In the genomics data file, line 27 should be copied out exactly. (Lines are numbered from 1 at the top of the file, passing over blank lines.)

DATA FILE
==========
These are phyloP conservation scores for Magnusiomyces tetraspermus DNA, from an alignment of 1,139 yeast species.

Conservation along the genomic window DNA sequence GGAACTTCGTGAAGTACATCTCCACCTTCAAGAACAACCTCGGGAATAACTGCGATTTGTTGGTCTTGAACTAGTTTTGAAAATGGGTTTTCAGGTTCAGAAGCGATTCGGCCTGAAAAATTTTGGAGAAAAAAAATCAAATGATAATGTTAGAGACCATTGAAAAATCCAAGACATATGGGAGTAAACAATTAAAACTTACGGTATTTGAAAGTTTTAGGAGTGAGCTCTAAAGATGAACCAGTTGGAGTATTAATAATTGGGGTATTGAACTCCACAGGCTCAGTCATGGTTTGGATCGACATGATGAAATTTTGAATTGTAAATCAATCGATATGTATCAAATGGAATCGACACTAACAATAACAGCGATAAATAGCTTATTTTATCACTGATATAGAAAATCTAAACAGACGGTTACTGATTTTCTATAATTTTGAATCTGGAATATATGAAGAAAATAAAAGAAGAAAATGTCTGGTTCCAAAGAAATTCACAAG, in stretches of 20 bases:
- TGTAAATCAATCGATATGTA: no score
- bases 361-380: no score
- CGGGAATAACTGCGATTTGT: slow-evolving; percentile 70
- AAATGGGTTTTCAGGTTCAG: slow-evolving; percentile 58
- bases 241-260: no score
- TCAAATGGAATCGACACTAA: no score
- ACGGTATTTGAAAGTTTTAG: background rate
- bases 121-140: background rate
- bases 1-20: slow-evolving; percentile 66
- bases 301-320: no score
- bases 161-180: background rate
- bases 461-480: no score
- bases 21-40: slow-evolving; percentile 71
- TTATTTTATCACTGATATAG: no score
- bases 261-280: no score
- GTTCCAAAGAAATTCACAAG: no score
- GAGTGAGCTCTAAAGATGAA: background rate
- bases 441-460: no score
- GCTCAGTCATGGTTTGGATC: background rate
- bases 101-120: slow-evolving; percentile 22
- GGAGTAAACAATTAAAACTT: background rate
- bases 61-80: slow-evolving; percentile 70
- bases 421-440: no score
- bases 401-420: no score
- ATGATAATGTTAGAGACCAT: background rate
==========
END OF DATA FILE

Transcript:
- ATGATAATGTTAGAGACCAT: background rate